Hemp and Cannabis-derived Phytocannabinoids-A Closer LookWhile cannabidiol (CBD) and delta-9-tetrahydrocannabinol (THC) are the most commonly heard of cannabinoids, there are more than 80 different phytocannabinoid types that scientists have identified and more are thought to exist. All cannabinoids stimulate the brain, however, not all cannabinoids will give you that “high” feeling like the one associated with delta-9-THC. What’s more interesting, is that each cannabinoid produces different effects. For example, while the phytocannabinoid THC creates a psychoactive high when interacting with CB1 brain cell receptors, CBD will not. In fact, it actually interferes with THC binding to the receptors and is thought to mellow the unwanted THC effects associated with that high a person is experiencing. Let’s take a closer look at some of the more popular cannabinoids.
- Cannabidiol (CBD) - By now you have probably heard all the buzz over the past few years. CBD is non-psychoactive, non-intoxicating, and reduces the intoxicating effects of THC. Much research has been done on this fabulous phytocannabinoid that has shown much promise for its ability to help with many issues, it’s known to support the body’s immune, nervous, circulatory, and cellular systems. Increase focus, boost mood, support memory, and stress response. Interacts with and supports the motor cortex and pain signaling system. CBD lights up and activates much of the endocannabinoid system.
- Delta-8-tetrahydrocannabinol (D8) - Is a mild psychoactive cannabinoid - Similar to how THC turns into 11-Hydroxy in the body and CBG changes to other phytocannabinoids during plant growth when hemp goes through the extraction process some of the CBD converts to Delta-8 and can be sequestered. Research suggests Delta-8 has similar benefits to Delta-9 but without unwanted side effects. Delta-8 activates the brain's “creative hub”, increases the desire to snack, relieves upset stomach and occasional nausea.
- Cannabigerol (CBG) - Is known as “the mother” or “stem cell” phytocannabinoid. Most phytocannabinoids start their life with CBG as a precursor. Over the plant's growing cycle CBG “gives birth” to the most abundant phytocannabinoids. Just like many moms in life, CBG is a protector for the plant and possibly more than we know thus far for people. Cannabigerol appears to support and activate the ECS in many places and ways including but not limited to; cellular, nervous and immune system support, interact with pain signaling, support muscular, bone, and ocular health.
- Cannabinol (CBN) - Is naturally created as THC ages and is exposed over time to oxygen, UV rays and heat. CBN is potent but has little to no psychoactive effects. A study done by Steep Hill Labs showed that CBN could be the most sedative of all phytocannabinoids, other research shows that CBN interacts with pain signaling, supports the immune system and ocular organs.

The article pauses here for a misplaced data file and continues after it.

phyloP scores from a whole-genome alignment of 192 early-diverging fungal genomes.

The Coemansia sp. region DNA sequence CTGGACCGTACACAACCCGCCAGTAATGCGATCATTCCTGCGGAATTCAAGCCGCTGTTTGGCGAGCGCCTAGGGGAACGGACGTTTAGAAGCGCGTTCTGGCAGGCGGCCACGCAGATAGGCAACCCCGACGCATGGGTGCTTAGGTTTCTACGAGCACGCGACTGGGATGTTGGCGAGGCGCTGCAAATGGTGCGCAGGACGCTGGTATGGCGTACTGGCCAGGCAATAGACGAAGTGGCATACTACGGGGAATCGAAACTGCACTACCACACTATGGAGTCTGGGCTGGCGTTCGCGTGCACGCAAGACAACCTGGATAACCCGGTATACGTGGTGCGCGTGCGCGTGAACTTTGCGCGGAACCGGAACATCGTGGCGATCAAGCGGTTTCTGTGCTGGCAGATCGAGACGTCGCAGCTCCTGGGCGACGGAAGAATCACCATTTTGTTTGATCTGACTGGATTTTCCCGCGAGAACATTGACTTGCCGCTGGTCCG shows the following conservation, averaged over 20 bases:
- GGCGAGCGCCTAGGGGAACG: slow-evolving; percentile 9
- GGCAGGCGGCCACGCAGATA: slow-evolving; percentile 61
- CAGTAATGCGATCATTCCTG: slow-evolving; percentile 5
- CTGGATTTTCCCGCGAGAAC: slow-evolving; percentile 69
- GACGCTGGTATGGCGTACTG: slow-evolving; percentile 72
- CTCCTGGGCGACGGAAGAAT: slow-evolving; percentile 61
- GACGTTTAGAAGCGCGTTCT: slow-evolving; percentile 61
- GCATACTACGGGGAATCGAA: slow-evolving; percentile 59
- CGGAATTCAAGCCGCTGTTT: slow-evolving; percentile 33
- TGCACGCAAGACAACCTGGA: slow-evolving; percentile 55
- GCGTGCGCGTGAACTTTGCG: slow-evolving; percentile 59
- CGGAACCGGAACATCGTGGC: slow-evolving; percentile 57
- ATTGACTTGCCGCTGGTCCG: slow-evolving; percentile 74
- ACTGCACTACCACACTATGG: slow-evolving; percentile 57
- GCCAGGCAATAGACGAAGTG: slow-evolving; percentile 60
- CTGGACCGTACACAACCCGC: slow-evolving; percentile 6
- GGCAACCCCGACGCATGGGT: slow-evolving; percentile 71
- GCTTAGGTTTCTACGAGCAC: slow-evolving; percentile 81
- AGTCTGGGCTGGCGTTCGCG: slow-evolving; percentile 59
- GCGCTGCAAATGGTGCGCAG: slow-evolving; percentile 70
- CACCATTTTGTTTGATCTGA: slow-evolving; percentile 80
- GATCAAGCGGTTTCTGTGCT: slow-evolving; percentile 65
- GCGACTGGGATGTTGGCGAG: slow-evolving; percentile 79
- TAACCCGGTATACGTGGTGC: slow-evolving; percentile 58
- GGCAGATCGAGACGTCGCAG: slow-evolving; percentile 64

- 11-Hydroxy (11-OH-THC) - Is produced in the body within the GI tract and liver by metabolic enzymes, these enzymes also modify and break down the foods we eat. After ingesting delta-9-THC, it too is metabolized, however when it breaks down it’s converted to a metabolite known as 11-hydroxy-THC, it's believed that this 11-hydroxy metabolite is why edibles containing delta-9-THC have longer-lasting effects and can feel more potent than if you were to smoke cannabis.
- Cannabichromene (CBC) - You might not have heard of CBC yet because it has not been spoken about much however, it's very abundant in hemp plants. Just like CBD, it’s a powerful, non-psychoactive phytocannabinoid. There is an indication that CBC increases and prolongs the effects of other phytocannabinoids. Research has shown CBC may offer cellular support, aid the digestive and nervous system as well as boost mood.
- Tetrahydrocannabinolic Acid (THCa) - is a non-psychoactive cannabinoid found in raw fresh cannabis, THCa possesses the same therapeutic benefits as THC without the high. However, THCa slowly converts to THC as cannabis dries and also when it’s decarboxylated (heated). THCa can be isolated as a stand-alone phytocannabinoid and can be ingested as such also providing therapeutic benefits without the high, just remember once heated to a temperature of 230-250°F it will convert to photoactive THC.
- Tetrahydrocannabinol (Delta-9-THC, THC for short) - Found highly concentrated in marijuana and very sparsely in hemp. THC is an intoxicating phytocannabinoid commonly described as feeling ‘high’ or ‘stoned’ with potential therapeutic value. Synthetic THC has been created by pharmaceutical drug manufacturers used to treat chemotherapy-induced nausea and vomiting in patients that don't respond to other therapies, as well as anorexia and bulimia related to weight loss, additionally in patients with HIV/AIDS.
- Tetrahydrocannabivarin (THCV) - Is similar to THC in molecular structure and psychoactive properties, but manifests a variety of very different effects. THCV can intensify the euphoric high of THC although people who consume THCV have reported feeling calmer, clear-headed, and energetic. It’s been coined “Diet Weed'' because it curbs the desire to snack. THCV activates the motor cortex and why it’s believed to support muscles, ligaments, tendons, and bones.
|See & Feel The Difference||Bioavailability & Absorption||Blood Circulation||Surfactants & Suspension||Emulsifiers & Emulsion||Oil Based Carrier||Particle Stability|
|Nano & Liposome||20-25%||Medium||Yes||Yes||Generally||Moderate|
|Standard Oil Bas||4-6%||Short||No||Yes||Yes||Marginal|